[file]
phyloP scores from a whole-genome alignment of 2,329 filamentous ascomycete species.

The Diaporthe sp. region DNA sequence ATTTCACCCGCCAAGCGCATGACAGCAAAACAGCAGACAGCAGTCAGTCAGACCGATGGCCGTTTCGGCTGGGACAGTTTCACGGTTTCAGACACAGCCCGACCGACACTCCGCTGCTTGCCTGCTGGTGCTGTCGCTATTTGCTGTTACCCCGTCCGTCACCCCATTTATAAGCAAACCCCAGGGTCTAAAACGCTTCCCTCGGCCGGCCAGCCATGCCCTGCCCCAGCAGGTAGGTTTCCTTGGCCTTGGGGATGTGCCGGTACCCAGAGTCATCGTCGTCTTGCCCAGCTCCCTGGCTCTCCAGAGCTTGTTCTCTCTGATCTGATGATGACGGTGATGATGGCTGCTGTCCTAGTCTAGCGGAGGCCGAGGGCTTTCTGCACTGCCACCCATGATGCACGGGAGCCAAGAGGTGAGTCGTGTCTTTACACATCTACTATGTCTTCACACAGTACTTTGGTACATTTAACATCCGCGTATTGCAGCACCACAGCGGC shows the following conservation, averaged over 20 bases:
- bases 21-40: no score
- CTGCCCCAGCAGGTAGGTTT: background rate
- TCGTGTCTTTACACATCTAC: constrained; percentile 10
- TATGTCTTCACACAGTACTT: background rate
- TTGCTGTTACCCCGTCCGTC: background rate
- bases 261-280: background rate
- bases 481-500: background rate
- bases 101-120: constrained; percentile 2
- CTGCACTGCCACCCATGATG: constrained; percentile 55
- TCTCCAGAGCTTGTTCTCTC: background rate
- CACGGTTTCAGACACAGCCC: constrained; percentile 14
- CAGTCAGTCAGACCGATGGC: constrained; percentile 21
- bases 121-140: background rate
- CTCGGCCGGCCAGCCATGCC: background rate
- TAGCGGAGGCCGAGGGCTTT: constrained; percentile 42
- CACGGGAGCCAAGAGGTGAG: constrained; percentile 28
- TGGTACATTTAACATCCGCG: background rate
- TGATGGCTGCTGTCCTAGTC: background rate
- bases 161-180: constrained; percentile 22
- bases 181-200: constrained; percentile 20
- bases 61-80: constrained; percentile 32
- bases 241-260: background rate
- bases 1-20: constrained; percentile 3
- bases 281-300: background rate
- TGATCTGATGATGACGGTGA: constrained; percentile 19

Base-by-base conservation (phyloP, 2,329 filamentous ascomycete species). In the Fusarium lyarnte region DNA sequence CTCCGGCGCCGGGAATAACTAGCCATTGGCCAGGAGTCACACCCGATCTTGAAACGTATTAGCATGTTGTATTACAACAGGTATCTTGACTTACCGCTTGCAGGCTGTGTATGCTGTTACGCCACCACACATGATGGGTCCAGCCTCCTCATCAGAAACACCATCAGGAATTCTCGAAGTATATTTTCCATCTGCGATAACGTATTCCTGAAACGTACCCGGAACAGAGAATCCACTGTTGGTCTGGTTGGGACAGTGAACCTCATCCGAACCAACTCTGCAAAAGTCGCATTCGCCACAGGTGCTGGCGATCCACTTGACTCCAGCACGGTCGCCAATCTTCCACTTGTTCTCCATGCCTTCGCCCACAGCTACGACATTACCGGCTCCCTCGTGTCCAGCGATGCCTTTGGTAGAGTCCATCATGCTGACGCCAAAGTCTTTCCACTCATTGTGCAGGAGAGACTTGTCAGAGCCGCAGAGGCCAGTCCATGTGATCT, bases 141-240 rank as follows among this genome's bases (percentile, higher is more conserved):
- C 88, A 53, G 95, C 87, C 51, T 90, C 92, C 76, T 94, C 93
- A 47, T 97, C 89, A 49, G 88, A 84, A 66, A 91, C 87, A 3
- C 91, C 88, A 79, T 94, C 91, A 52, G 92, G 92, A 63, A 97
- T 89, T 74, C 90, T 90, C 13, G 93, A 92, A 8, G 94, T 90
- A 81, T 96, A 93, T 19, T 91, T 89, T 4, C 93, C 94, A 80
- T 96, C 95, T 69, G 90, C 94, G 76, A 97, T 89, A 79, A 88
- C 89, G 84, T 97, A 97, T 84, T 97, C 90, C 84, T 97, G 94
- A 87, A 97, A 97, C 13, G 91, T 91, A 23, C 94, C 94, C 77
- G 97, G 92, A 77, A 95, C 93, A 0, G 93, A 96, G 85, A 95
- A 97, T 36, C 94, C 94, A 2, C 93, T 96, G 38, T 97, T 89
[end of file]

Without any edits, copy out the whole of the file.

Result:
phyloP scores from a whole-genome alignment of 2,329 filamentous ascomycete species.

The Diaporthe sp. region DNA sequence ATTTCACCCGCCAAGCGCATGACAGCAAAACAGCAGACAGCAGTCAGTCAGACCGATGGCCGTTTCGGCTGGGACAGTTTCACGGTTTCAGACACAGCCCGACCGACACTCCGCTGCTTGCCTGCTGGTGCTGTCGCTATTTGCTGTTACCCCGTCCGTCACCCCATTTATAAGCAAACCCCAGGGTCTAAAACGCTTCCCTCGGCCGGCCAGCCATGCCCTGCCCCAGCAGGTAGGTTTCCTTGGCCTTGGGGATGTGCCGGTACCCAGAGTCATCGTCGTCTTGCCCAGCTCCCTGGCTCTCCAGAGCTTGTTCTCTCTGATCTGATGATGACGGTGATGATGGCTGCTGTCCTAGTCTAGCGGAGGCCGAGGGCTTTCTGCACTGCCACCCATGATGCACGGGAGCCAAGAGGTGAGTCGTGTCTTTACACATCTACTATGTCTTCACACAGTACTTTGGTACATTTAACATCCGCGTATTGCAGCACCACAGCGGC shows the following conservation, averaged over 20 bases:
- bases 21-40: no score
- CTGCCCCAGCAGGTAGGTTT: background rate
- TCGTGTCTTTACACATCTAC: constrained; percentile 10
- TATGTCTTCACACAGTACTT: background rate
- TTGCTGTTACCCCGTCCGTC: background rate
- bases 261-280: background rate
- bases 481-500: background rate
- bases 101-120: constrained; percentile 2
- CTGCACTGCCACCCATGATG: constrained; percentile 55
- TCTCCAGAGCTTGTTCTCTC: background rate
- CACGGTTTCAGACACAGCCC: constrained; percentile 14
- CAGTCAGTCAGACCGATGGC: constrained; percentile 21
- bases 121-140: background rate
- CTCGGCCGGCCAGCCATGCC: background rate
- TAGCGGAGGCCGAGGGCTTT: constrained; percentile 42
- CACGGGAGCCAAGAGGTGAG: constrained; percentile 28
- TGGTACATTTAACATCCGCG: background rate
- TGATGGCTGCTGTCCTAGTC: background rate
- bases 161-180: constrained; percentile 22
- bases 181-200: constrained; percentile 20
- bases 61-80: constrained; percentile 32
- bases 241-260: background rate
- bases 1-20: constrained; percentile 3
- bases 281-300: background rate
- TGATCTGATGATGACGGTGA: constrained; percentile 19

Base-by-base conservation (phyloP, 2,329 filamentous ascomycete species). In the Fusarium lyarnte region DNA sequence CTCCGGCGCCGGGAATAACTAGCCATTGGCCAGGAGTCACACCCGATCTTGAAACGTATTAGCATGTTGTATTACAACAGGTATCTTGACTTACCGCTTGCAGGCTGTGTATGCTGTTACGCCACCACACATGATGGGTCCAGCCTCCTCATCAGAAACACCATCAGGAATTCTCGAAGTATATTTTCCATCTGCGATAACGTATTCCTGAAACGTACCCGGAACAGAGAATCCACTGTTGGTCTGGTTGGGACAGTGAACCTCATCCGAACCAACTCTGCAAAAGTCGCATTCGCCACAGGTGCTGGCGATCCACTTGACTCCAGCACGGTCGCCAATCTTCCACTTGTTCTCCATGCCTTCGCCCACAGCTACGACATTACCGGCTCCCTCGTGTCCAGCGATGCCTTTGGTAGAGTCCATCATGCTGACGCCAAAGTCTTTCCACTCATTGTGCAGGAGAGACTTGTCAGAGCCGCAGAGGCCAGTCCATGTGATCT, bases 141-240 rank as follows among this genome's bases (percentile, higher is more conserved):
- C 88, A 53, G 95, C 87, C 51, T 90, C 92, C 76, T 94, C 93
- A 47, T 97, C 89, A 49, G 88, A 84, A 66, A 91, C 87, A 3
- C 91, C 88, A 79, T 94, C 91, A 52, G 92, G 92, A 63, A 97
- T 89, T 74, C 90, T 90, C 13, G 93, A 92, A 8, G 94, T 90
- A 81, T 96, A 93, T 19, T 91, T 89, T 4, C 93, C 94, A 80
- T 96, C 95, T 69, G 90, C 94, G 76, A 97, T 89, A 79, A 88
- C 89, G 84, T 97, A 97, T 84, T 97, C 90, C 84, T 97, G 94
- A 87, A 97, A 97, C 13, G 91, T 91, A 23, C 94, C 94, C 77
- G 97, G 92, A 77, A 95, C 93, A 0, G 93, A 96, G 85, A 95
- A 97, T 36, C 94, C 94, A 2, C 93, T 96, G 38, T 97, T 89